Aug 072023

(Andy Synn catches you up with a bunch of releases from last month you may have overlooked)

Since it’s likely I won’t have chance to write much else this week – we’re filming a new music video, for one thing, and prepping for that is taking up more time than I expected – I’d better make today’s “Things You May Have Missed” column count, hadn’t I?

I don’t think you’ll be disappointed though, not least since this bumper edition contains six, rather than the usual four, albums – several of which I have no doubt will end up making numerous appearances on lots of “Best Of…” lists come the end of the year.


The debut album from Sweden’s Blackscape – and, yes, that is Darkane‘s Lawrence Mackory on vocals, just to address the elephant in the room straight away – is a prime example of why so many of the record’s I’ve enjoyed the most so far this year have been the ones which embrace a slightly (or significantly) proggier approach… in this case, a subtly proggy combination of techy Thrash and catchy Melodeath that, for the most part, hits all the right notes (although some of them definitely hit harder than others).

Credit for this, of course, should go to band mastermind Tage Andersson, who handles all the guitars and bass on this release with impressive aplomb – tracks like “Bow To Me” and “Colonized By The Dark”, for example, really benefit from his ability to deliver both punchy, hook-heavy riffs and ostentatiously melodic leads/solos in equal measure – but both Mackory’s presence behind the mic and Thomas Ohlsson’s performance behind the kit play an (almost) equally important role in the album’s success.

Granted, it’s not the most original-sounding record you’re going to hear this year – comparisons to Darkane are, for obvious reasons, inevitable, and there’s definitely more than a little bit of latter-day Soilwork in the DNA in there too – and maybe one or two tracks (cough… “Enslaved”…) drag on a little too long, but I can pretty much guarantee that when you’re locked in and headbanging along to killer cuts like “Purified By Disease” and the absolutely outstanding title-track that you won’t care all that much about the album’s occasional flaws!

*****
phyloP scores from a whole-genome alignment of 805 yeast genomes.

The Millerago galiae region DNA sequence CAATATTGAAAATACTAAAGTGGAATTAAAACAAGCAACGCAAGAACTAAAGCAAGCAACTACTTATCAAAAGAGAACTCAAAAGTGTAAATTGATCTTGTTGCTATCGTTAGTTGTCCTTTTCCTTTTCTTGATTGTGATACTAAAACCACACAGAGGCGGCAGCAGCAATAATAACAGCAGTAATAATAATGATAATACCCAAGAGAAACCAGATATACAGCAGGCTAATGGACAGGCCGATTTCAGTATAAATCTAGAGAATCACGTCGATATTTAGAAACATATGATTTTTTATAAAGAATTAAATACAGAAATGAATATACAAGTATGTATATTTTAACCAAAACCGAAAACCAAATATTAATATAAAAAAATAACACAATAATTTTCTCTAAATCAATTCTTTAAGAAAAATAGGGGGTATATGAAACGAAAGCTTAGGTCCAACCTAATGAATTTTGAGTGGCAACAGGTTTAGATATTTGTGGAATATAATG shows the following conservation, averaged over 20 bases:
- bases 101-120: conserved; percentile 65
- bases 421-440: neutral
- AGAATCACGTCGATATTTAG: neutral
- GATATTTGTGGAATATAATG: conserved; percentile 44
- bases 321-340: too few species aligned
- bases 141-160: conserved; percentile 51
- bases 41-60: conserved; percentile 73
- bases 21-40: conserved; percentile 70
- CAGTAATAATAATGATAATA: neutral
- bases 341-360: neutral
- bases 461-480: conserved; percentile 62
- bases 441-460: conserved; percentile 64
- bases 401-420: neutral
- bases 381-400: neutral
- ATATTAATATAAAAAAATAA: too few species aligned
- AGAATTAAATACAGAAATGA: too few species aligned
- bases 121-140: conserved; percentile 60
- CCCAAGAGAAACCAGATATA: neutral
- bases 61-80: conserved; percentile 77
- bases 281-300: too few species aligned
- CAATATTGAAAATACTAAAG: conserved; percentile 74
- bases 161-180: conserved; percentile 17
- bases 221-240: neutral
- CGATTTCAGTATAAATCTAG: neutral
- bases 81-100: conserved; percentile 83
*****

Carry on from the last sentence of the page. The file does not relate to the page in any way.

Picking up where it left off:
Truth be told, I am not our Grind expert here at NCS. Heck, when push comes to shove I’m not entirely sure I’m capable of formulating exactly what makes something “Grindcore” even at the best of times. But I like to think I can recognise quality whenever and wherever I hear it, and Grief Tethers is a damn good album no matter what you call it.

It helps, of course, that Atlanta quartet Clot share quite a bit in common with other bands who you wouldn’t refer to as “classic” Grind (if there is such a thing) but who still give the genre a good name, with the gloomy industrial overtones and pulsing pneumatic grooves of the likes of “Braced With Unspeakable Pain” and “Doubt the Knower” reminding me quite a bit of British bruisers Leeched at their best, while the chaotic riffage and eye-popping aggression propelling songs such as “Trauma Bound” and “Autophagia” recalls the technical terrorism of Fawn Limbs in both intensity and intelligence.

Sure, there’s occasionally the sense that Clot are being pulled in a few too many different directions all at one, but when so many of the individual songs are so good – as well as the ones mentioned above I have to give a big shout-out to the closing pairing of “Deicidal Tendencies”, whose filthy, lurching grooves are easy enough to swallow but inevitably difficult to prevent twisting your guts into gnarled knots, and “Upon the Flesh of Those With Guilt”, whose blend of nasty hooks and ominous atmosphere comes across like a Grindcore version of Zao in all but name – it’s difficult not to just get swept up in the record’s formidable sound and fury.


While Norwegian newcomers Fall of Terra haven’t exactly been inundated with reviews for their debut album, Catharsis, it’s been interesting to observe how often they’ve been referred to as a “Post-Metal” band by those who’ve written about them.

Don’t get me wrong, there’s definitely/possibly/probably some Cult of Luna and/or Ghost Brigade in their DNA (even if it’s only really obvious in the vocals of tracks like “Battered Virtues” and “Nucleus”), but this definitely isn’t what I, at least, would call a Post Metal record.

No, if anything the moody melodic melancholy of “Sinister Shadows” and the doomy dramatic dynamism of “Traces” have just as much, if not more, in common with the likes of In Mourning and Disillusion (the former especially), with the band’s combination of gloomy grooves and gleaming melodies definitely erring more towards the more progressive/expressive end of the Melodic Doom spectrum.

I’ll grant you that, as you may have gathered from all the various names I’ve been dropping, Fall of Terra still have a way to go yet to fully distance and differentiate themselves from their predecessors and progenitors (the shameless Opeth-worship of “Karma” being the biggest offender in this regard) but there’s definitely a lot of potential here – especially when the band put extra emphasis on the crooning clean vocals – to the point where I’d definitely be interested in hearing them explore and expand on this sound further in the future!


One thing I’ve noticed this year is that a lot of the best Black Metal albums of 2023 have been coming from bands with a relatively low profile – with Somniate just being the latest example of this particular phenomenon.